Demographics of Vietnam
|Demographics of Vietnam|
|Population:||87,840,000 (July 2011 est.) (14th)|
|Growth rate:||1.054% (2011 est.) (113th)|
|Birth rate:||16.83 births/1000 population (2011 est.)|
|Death rate:||5.95 deaths/1000 population (July 2011 est.)|
|Life expectancy:||72.41 years (2011 est.)|
|–male:||69.95 years (2011 est.)|
|–female:||75.16 years (2011 est.)|
|Fertility rate:||1.89 children born/woman (2011 est.)|
|Infant mortality rate:||20.24 deaths/1000 live births|
|0-14 years:||25.2% (male 11,945,354/female 10,868,610) (2011 est.)|
|15-64 years:||69.3% (male 31,301,879/female 31,419,306) (2011 est.)|
|65-over:||5.5% (male 1,921,652/female 3,092,589) (2011 est.)|
|At birth:||1.12 male(s)/female|
|Under 15:||1.1 male(s)/female|
|15-64 years:||1 male (s)/female|
|Nationality:||noun: Vietnamese (singular and plural) adjective: Vietnamese|
|Major ethnic:||Kinh (Viet) (85.7%)|
|Minor ethnic:||Tay (1.9%), Thai (1.8%), Muong (1.5%), Khmer (1.5%), Mong (1.2%), Nung (1.1%), others (5.3%)|
|Spoken:||Vietnamese, English, French, and many minority and mountain area languages|
This article is about the demographic features of the population of Vietnam, including population density, ethnicity, education level, health of the populace, economic status, religious affiliations and other aspects of the population.
Originating in what is now southern China and northern Vietnam, the Vietnamese people pushed southward over two millennium to occupy the entire eastern seacoast of the Indochinese Peninsula. Ethnic Vietnamese, or Viet (known officially as Kinh), live in the lowlands and speak the Vietnamese language. This group dominates much of the cultural and political landscape of Vietnam.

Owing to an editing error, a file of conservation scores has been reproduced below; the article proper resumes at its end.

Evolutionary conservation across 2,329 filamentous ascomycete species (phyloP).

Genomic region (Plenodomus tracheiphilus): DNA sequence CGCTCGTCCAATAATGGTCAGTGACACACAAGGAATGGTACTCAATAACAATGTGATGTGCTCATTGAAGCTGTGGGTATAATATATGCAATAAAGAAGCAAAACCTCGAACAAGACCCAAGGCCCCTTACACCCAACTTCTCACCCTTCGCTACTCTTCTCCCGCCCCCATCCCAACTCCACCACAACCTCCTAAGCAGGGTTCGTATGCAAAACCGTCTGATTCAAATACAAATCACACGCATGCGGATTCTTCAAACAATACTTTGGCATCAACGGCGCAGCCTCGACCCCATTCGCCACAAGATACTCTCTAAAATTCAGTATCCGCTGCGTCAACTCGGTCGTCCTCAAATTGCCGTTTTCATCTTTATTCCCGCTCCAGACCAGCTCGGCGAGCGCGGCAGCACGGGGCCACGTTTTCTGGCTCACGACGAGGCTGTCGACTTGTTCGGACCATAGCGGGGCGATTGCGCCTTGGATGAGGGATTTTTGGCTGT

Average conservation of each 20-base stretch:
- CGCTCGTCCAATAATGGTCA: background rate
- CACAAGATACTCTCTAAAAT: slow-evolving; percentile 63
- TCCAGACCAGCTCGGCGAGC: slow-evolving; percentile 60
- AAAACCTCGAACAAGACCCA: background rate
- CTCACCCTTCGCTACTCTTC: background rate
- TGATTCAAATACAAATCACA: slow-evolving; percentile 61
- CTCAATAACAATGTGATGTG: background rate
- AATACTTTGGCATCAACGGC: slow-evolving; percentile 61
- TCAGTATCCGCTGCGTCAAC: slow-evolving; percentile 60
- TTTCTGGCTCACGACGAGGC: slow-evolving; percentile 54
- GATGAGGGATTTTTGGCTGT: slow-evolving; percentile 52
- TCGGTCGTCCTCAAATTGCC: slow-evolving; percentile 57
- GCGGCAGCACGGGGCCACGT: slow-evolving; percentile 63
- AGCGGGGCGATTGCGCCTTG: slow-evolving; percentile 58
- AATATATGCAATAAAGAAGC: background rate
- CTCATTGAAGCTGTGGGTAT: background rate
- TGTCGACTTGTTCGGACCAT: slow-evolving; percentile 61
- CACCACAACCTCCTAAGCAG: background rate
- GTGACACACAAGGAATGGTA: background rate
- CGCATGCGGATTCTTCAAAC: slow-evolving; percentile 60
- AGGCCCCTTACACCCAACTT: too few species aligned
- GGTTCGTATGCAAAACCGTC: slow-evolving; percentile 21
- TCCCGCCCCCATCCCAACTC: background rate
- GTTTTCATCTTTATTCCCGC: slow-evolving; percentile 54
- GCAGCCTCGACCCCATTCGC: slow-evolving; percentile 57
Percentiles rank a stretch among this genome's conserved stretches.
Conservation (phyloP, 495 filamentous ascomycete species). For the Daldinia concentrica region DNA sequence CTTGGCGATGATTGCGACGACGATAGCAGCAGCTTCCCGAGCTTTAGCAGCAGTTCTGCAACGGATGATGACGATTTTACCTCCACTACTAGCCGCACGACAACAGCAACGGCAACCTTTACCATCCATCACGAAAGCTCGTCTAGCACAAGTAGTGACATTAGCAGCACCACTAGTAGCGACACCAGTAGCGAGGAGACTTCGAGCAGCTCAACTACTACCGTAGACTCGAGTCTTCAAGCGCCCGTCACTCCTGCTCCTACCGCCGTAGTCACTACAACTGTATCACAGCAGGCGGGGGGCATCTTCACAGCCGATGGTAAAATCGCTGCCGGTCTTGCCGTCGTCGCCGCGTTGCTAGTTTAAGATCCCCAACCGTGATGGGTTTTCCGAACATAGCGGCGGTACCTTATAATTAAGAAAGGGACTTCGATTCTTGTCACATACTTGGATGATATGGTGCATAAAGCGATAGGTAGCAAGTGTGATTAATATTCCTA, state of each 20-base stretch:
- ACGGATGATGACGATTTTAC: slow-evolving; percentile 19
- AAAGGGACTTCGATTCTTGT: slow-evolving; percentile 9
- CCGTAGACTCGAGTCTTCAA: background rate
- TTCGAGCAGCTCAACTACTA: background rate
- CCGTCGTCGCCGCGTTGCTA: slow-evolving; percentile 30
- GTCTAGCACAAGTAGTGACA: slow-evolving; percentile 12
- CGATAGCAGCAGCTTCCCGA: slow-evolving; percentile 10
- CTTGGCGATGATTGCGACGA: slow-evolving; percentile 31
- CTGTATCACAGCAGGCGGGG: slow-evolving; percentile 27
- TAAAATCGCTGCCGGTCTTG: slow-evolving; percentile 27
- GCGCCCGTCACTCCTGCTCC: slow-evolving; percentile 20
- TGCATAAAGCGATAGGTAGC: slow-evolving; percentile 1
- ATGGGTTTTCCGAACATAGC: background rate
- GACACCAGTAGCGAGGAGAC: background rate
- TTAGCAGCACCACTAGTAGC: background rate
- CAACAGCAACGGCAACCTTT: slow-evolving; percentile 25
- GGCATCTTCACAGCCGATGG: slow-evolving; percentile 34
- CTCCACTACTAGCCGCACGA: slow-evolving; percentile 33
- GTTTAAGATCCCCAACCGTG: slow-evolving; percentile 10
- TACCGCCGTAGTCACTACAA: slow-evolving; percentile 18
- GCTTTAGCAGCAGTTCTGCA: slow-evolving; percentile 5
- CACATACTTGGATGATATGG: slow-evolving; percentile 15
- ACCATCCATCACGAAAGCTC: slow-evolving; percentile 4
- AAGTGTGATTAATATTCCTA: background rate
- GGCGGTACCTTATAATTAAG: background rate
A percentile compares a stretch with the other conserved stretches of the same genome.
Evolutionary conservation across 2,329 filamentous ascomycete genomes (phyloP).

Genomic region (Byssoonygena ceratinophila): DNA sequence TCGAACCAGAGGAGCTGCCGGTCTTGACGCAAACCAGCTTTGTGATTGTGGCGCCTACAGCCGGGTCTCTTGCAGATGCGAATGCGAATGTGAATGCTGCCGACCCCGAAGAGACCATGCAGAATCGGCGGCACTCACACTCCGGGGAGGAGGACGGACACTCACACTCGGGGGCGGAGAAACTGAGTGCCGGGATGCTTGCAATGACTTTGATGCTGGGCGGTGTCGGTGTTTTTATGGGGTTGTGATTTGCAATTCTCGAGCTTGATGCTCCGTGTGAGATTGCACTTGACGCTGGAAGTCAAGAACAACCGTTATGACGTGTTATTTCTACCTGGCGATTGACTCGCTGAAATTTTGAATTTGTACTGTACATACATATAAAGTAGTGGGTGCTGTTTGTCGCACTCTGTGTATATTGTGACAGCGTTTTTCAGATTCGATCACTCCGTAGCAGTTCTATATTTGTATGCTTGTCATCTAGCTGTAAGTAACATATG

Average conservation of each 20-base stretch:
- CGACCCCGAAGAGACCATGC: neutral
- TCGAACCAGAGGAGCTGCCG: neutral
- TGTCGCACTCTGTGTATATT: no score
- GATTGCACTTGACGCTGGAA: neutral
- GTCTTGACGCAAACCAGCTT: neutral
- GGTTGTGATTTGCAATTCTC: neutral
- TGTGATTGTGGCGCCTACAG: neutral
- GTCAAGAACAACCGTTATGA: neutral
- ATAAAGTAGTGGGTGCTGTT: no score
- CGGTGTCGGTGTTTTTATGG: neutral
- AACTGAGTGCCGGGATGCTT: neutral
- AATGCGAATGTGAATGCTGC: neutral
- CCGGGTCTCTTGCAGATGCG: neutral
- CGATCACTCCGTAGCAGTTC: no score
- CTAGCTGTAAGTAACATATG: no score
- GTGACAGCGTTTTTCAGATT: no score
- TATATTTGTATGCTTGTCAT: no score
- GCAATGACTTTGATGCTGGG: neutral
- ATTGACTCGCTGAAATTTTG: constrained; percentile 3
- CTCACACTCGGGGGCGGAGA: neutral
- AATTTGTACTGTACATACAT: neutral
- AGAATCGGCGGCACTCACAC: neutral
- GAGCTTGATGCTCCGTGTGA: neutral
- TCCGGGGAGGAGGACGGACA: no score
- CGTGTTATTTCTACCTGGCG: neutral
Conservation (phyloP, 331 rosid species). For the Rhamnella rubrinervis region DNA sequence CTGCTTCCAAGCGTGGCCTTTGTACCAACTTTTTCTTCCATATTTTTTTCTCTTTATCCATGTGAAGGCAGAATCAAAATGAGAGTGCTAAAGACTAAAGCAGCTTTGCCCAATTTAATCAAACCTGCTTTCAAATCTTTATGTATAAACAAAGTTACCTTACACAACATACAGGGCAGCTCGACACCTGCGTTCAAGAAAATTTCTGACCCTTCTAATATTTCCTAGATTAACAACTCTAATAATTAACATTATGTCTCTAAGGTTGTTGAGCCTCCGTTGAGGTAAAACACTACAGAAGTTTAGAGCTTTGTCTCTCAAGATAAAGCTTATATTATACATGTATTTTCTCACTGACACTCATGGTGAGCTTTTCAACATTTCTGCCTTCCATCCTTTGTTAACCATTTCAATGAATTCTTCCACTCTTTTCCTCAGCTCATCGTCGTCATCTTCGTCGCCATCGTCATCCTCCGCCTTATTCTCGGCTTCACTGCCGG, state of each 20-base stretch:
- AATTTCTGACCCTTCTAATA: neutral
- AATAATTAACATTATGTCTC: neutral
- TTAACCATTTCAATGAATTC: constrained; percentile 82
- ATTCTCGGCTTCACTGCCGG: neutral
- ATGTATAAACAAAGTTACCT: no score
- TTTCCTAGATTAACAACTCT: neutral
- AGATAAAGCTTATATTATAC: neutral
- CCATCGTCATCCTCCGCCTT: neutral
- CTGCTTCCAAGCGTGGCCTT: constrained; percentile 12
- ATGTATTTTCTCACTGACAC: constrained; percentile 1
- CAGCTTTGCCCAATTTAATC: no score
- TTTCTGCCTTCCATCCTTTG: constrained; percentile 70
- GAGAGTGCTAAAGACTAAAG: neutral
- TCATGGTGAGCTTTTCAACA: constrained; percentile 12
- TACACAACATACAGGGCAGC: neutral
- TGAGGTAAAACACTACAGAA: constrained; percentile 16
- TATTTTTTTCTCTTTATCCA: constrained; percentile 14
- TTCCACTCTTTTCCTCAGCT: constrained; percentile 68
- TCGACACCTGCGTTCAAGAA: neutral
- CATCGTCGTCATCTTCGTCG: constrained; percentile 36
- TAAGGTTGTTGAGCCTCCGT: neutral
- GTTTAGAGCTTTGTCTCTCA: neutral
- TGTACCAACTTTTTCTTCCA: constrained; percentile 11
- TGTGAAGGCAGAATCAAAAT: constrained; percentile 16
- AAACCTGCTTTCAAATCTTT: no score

|Total population||Population aged 0–14 (%)||Population aged 15–64 (%)||Population aged 65+ (%)|
Vital statistics 
|Period||Live births per year||Deaths per year||Natural change per year||CBR1||CDR1||NC1||TFR1||IMR1|
|1950-1955||1 335 000||722 000||613 000||44.8||24.2||20.6||6.20||157.9|
|1955-1960||1 533 000||764 000||769 000||46.1||23.0||23.1||6.76||143.7|
|1960-1965||1 732 000||790 000||942 000||46.2||21.0||25.2||7.33||130.3|
|1965-1970||1 798 000||790 000||1 009 000||42.4||18.6||23.8||7.38||117.8|
|1970-1975||1 853 000||859 000||994 000||39.1||18.1||21.0||7.15||118.4|
|1975-1980||1 797 000||760 000||1 036 000||34.6||14.6||20.0||5.89||97.6|
|1980-1985||1 952 000||630 000||1 322 000||34.1||11.0||23.1||4.93||70.0|
|1985-1990||2 000 000||574 000||1 425 000||31.4||9.0||22.4||3.96||54.8|
|1990-1995||1 929 000||484 000||1 444 000||27.3||6.9||20.4||3.23||37.9|
|1995-2000||1 448 000||441 000||1 007 000||19.0||5.8||13.2||2.18||29.2|
|2000-2005||1 392 000||425 000||967 000||17.2||5.3||11.9||1.93||23.1|
|2005-2010||1 472 000||448 000||1 024 000||17.2||5.2||12.0||1.89||20.4|